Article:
Monthly Profiles

Dr Olufunke Alaba

December 2014 | Researcher/Lecturer at the School of Public Health and Family Medicine, UCT

 I am an Economist with  specialization in Health Economics. I am a researcher/lecturer at the Health Economics Unit, the School of Public Health and Family Medicine, University of Cape Town.

 1) Briefly describe what your job involves.
 My job involves teaching and research of health economics and health policy issues. My job entails application of various Economic principles and tools to understanding and improving health outcomes, observed differentials in  health and health outcomes, promoting economic growth and development. In addition to researching the above, I am responsible to pass this knowledge to students through lecturing. Also, my job involves travelling to local and  international conferences to present research outcomes.

 2) What would a typical day at the office entail?
 The first 30minutes of my typical day in the office is spent on administrative works and sorting out emails. After which, depending on whether I have to give presentation(s) (formal or informal), I apply my time to preparing  materials for my teaching presentations. I try to take a few minutes break before working on any research work that I am involved with. At around 4pm, I leave the office to take my children home from school.

 3) Can you describe the most exciting part of your job?
Economics is a study of human behaviour. Numerical and non-numerical methods can be used to understand the dynamics of people's behaviour; I enjoy applying various numerical/mathematical techniques on data to answer research questions. I also enjoy travelling to conferences to present my research findings.

4) What are some of the challenges you had to face and overcome as a woman in your career?
As a mother of two and whose husband is not usually around, one of my challenges is balancing my home life, my responsibility to my children and my work life. I overcome this by applying an effective time-management system.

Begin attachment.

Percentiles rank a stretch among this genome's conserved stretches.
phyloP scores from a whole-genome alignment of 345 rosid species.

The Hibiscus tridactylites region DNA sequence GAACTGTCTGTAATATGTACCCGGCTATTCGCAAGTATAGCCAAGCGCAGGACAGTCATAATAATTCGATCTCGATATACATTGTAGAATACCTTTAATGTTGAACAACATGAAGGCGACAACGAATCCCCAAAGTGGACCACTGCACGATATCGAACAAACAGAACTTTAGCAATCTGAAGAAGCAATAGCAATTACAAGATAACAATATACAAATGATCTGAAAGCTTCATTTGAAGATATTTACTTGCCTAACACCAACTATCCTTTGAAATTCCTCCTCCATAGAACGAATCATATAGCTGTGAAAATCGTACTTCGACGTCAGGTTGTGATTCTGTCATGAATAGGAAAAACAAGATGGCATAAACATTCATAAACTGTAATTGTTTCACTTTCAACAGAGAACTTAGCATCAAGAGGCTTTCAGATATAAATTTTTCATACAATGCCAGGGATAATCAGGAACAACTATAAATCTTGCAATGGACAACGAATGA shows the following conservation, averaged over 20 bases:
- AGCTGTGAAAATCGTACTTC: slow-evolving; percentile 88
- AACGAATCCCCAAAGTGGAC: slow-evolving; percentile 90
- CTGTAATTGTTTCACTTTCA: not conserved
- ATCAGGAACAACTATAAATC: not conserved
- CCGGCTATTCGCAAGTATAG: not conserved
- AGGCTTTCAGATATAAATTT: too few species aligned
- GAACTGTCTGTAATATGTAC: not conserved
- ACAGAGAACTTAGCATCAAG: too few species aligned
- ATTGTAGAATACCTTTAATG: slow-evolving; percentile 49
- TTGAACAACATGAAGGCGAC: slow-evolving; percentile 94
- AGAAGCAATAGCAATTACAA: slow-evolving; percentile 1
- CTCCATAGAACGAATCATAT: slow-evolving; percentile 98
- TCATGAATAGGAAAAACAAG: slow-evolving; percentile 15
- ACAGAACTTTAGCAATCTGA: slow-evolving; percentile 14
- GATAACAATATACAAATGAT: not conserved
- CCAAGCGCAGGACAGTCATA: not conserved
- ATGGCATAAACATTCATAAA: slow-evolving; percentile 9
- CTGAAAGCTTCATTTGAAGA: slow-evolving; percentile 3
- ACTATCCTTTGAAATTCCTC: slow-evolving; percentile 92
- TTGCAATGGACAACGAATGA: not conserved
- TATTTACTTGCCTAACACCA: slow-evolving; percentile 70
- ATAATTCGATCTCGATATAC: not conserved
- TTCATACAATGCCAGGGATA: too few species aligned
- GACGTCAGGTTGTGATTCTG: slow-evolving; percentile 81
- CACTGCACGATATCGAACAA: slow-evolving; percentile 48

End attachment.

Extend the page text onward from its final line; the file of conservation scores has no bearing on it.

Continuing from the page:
5) How did you make your career choice?
My career idea to be a lecturer was inspired by my father who was also a lecturer in the University. To pursue Economics and specialize in health was driven by my passion for science and solving people's problems but unfortunately I have blood phobia so I couldn't study medicine. I therefore pursued a career that was science but at the same time has social ingredients in it (relates to peoples' wellbeing and welfare).

6) What qualifications do you require to work in your field?
You require a degree in Economics and a post-graduate degree in Health Economics or Public Health. Good background in mathematics is required in the study of Economics. The attractiveness of studying Economics is that you are relevant in every sector of the economy. Studying various economic branches (like health, trade, monetary macroeconomics etc.) depending on your interest can open doors to many different careers (in the bank, department of treasury, social development, University, private companies etc.).

7) Can you describe the most important skills you require for this work environment?
Analytical and Communication skills; writing, speaking and capacity for empirical analyses are required skills.

8) What does leadership mean to you?
In my view, leadership means using my position and expertise to influence lives positively.

9) What advice would you give girls who are considering a career in science, technology, engineering or mathematic (STEM)?
The main advice I will give is that trust God, put in your best and don't allow anyone to discourage you from pursuing your dreams even if you falter along the way. To become an Economist, I needed to pass maths and a science subject very well but I remembered that I failed my first chemistry exam and I was told by my teacher that I should drop the subject. However, my father insisted that I should be given a second chance. I took hold of the second chance, trusted God for strength, refused to be distracted and read my chemistry textbook every day; I had a distinction in chemistry in my matric result.